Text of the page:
XXX insert the little bit about free will and stuff that I want to remove from the main argument... no reason to spend time justifying it there if I have a whole section for it here

I guess here you wanted to say something interesting about free will, but it was probably lost from the draft to the final version of the post.

Comment by michele-campolo on Focus: you are allowed to be bad at accomplishing your goals · 2020-06-13T10:14:15.542Z · score: 5 (2 votes) · LW · GW

I want to show an example that seems interesting for evaluating, and potentially tweaking/improving, the current informal definition.

Consider an MDP with states; initial state; from each an action allows to go back to , and another action goes to (what happens in is not really important for the following). Consider two reward functions that are both null everywhere, except for one state that has reward 1: in the first function, in the second function, for some .

It's interesting (problematic?) that two agents, trained on the first reward function and on the second, have similar policies but different goals (defined as sets of states). Specifically, I expect that for , (for various possible choices of and different ways of defining the distance ). In words: respect to the environment size, the first agent is extremely close to , and viceversa, but the two agents have different goals.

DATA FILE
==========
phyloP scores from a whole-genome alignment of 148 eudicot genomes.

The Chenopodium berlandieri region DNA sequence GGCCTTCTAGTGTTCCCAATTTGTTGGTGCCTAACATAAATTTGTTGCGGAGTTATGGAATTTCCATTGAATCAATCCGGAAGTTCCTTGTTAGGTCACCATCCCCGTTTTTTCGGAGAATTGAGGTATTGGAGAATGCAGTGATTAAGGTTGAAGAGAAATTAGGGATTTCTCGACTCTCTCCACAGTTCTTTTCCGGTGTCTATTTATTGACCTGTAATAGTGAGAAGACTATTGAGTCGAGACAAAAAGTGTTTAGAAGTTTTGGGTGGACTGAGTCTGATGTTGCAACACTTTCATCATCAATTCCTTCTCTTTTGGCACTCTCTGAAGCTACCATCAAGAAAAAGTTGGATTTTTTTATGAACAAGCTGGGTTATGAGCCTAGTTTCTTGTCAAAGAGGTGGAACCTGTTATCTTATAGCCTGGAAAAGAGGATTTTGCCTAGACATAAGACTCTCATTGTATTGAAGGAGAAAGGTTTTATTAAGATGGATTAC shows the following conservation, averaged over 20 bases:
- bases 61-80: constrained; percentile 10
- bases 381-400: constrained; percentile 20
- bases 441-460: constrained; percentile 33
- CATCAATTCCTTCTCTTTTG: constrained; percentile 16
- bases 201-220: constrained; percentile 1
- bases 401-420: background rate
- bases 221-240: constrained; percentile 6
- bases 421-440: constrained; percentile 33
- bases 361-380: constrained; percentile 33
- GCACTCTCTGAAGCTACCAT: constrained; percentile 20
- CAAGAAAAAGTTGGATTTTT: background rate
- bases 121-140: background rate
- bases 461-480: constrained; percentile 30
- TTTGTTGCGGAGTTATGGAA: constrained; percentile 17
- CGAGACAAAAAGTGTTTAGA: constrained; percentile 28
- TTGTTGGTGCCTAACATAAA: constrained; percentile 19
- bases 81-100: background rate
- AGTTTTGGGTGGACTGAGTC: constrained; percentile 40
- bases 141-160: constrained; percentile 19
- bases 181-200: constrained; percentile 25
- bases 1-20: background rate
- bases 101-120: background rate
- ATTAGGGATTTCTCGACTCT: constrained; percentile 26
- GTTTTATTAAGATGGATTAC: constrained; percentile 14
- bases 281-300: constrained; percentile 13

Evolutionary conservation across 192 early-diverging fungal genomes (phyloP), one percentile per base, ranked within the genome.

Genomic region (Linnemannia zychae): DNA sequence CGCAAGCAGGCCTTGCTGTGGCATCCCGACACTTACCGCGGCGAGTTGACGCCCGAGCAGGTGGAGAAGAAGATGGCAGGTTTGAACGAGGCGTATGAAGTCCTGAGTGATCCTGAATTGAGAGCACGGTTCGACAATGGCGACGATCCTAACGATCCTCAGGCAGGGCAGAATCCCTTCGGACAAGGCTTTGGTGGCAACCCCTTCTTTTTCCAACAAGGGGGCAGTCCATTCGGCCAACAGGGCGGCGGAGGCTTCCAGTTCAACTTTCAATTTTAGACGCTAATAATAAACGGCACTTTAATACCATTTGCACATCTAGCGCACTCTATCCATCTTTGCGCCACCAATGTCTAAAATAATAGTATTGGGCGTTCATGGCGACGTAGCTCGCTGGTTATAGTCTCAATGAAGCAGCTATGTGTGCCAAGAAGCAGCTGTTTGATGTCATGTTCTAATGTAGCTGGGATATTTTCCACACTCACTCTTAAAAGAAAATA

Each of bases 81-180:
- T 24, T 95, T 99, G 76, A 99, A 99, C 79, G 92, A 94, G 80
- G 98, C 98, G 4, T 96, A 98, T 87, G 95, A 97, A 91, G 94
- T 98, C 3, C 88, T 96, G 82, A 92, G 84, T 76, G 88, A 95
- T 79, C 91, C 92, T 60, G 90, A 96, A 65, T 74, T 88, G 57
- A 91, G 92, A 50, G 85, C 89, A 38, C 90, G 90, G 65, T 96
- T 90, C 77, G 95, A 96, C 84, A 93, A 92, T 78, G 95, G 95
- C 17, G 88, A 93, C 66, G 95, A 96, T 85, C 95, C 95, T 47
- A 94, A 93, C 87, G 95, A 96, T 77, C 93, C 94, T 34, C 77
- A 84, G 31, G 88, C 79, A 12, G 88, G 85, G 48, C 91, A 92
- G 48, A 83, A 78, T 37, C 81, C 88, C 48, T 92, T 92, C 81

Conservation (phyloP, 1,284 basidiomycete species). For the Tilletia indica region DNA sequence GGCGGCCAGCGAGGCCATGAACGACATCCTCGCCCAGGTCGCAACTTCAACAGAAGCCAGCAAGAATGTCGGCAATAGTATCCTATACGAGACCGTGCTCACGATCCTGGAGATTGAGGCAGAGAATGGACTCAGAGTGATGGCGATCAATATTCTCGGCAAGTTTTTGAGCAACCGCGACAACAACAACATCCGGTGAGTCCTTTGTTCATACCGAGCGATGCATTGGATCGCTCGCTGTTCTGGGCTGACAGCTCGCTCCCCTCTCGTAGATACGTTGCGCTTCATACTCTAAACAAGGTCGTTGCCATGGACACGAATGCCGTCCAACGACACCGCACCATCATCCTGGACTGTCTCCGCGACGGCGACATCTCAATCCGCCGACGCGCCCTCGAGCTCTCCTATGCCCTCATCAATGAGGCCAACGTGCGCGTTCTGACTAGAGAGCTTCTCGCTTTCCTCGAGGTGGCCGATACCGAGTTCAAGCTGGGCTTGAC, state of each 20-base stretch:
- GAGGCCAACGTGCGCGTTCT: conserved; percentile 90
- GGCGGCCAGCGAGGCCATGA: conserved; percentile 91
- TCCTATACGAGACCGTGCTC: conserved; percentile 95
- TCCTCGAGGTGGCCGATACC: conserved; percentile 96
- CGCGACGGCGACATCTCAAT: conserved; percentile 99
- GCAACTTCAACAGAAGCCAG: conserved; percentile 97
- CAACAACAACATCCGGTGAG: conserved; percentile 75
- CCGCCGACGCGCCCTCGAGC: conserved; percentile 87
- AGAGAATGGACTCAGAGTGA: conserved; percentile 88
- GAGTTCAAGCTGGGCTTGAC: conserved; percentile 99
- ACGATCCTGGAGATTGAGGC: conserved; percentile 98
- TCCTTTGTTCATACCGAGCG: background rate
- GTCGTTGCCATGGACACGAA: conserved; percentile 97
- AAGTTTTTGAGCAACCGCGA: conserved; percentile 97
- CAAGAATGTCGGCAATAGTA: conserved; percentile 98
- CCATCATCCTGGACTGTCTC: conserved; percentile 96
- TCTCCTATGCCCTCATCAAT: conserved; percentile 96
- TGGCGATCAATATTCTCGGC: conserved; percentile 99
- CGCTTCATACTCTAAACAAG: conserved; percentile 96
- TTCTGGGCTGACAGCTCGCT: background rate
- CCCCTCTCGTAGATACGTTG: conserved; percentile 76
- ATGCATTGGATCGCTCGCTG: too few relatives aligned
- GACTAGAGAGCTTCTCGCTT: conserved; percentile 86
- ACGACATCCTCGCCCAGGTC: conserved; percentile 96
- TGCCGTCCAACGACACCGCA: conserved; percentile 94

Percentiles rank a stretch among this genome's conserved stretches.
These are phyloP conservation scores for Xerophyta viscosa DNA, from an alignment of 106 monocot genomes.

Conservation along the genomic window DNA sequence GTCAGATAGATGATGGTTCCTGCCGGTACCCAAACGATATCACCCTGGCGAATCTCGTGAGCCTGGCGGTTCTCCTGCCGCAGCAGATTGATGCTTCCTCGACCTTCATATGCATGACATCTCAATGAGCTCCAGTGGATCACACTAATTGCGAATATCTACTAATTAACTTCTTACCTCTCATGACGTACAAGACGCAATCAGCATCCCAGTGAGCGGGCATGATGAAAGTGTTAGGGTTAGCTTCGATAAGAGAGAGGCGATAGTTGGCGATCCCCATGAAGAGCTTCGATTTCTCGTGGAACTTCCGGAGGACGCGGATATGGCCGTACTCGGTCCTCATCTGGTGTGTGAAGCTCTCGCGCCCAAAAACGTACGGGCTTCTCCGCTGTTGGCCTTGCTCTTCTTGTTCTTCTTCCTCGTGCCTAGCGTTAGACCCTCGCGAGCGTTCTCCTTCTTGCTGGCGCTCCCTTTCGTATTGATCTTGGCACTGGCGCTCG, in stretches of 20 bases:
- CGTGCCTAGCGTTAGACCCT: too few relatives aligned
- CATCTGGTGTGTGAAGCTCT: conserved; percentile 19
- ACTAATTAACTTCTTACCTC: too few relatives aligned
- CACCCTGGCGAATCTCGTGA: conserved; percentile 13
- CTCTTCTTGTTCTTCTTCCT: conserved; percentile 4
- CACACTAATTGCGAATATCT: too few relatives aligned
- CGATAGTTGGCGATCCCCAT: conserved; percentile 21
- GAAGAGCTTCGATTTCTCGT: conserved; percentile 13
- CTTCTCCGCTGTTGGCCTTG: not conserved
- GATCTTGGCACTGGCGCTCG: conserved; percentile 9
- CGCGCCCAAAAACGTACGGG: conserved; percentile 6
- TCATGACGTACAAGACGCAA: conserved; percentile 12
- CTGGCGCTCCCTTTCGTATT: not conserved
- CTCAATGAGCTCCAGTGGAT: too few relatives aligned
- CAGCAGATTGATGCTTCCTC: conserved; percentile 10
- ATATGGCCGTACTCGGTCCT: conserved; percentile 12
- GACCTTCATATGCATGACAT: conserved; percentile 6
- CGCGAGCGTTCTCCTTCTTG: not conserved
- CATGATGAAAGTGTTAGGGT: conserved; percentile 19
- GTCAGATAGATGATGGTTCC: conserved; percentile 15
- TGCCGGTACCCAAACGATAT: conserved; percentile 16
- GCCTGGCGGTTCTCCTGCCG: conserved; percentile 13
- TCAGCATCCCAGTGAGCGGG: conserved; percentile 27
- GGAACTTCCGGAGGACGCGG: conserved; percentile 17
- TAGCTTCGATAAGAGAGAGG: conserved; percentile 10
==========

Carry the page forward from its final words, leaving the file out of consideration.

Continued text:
Maybe this is not a problem at all: it could simply indicate that there exists a way of saying that the two considered goals are similar.

Comment by michele-campolo on Wireheading and discontinuity · 2020-02-28T10:03:10.912Z · score: 1 (1 votes) · LW · GW

That's an interesting example I had not considered. As I wrote in the observations: I don't think the discontinuity check works in all cases.

Comment by michele-campolo on Wireheading and discontinuity · 2020-02-26T11:54:39.908Z · score: 1 (1 votes) · LW · GW

I'm not sure I understand what you mean—I know almost nothing about robotics—but I think that, in most cases, there is a function whose discontinuity gives a strong indication that something went wrong. A robotic arm has to deal with impulsive forces, but its movement in space is expected to be continuous wrt time. The same happens in the bouncing ball example, or in the example I gave in the post: velocity may be discontinuous in time, but motion shouldn't.

Thanks for the suggestion on hybrid systems!

Comment by michele-campolo on Thinking of tool AIs · 2019-11-21T22:15:17.128Z · score: 3 (2 votes) · LW · GW

Maybe I should have used different words: I didn't want to convey the message that catastrophes are easy to obtain. The purpose of the fictional scenario was to make the reader reflect on the usage of the word "tool". Anyway, I'll try to consider non-technical feedback mechanisms more often in the future. Thanks!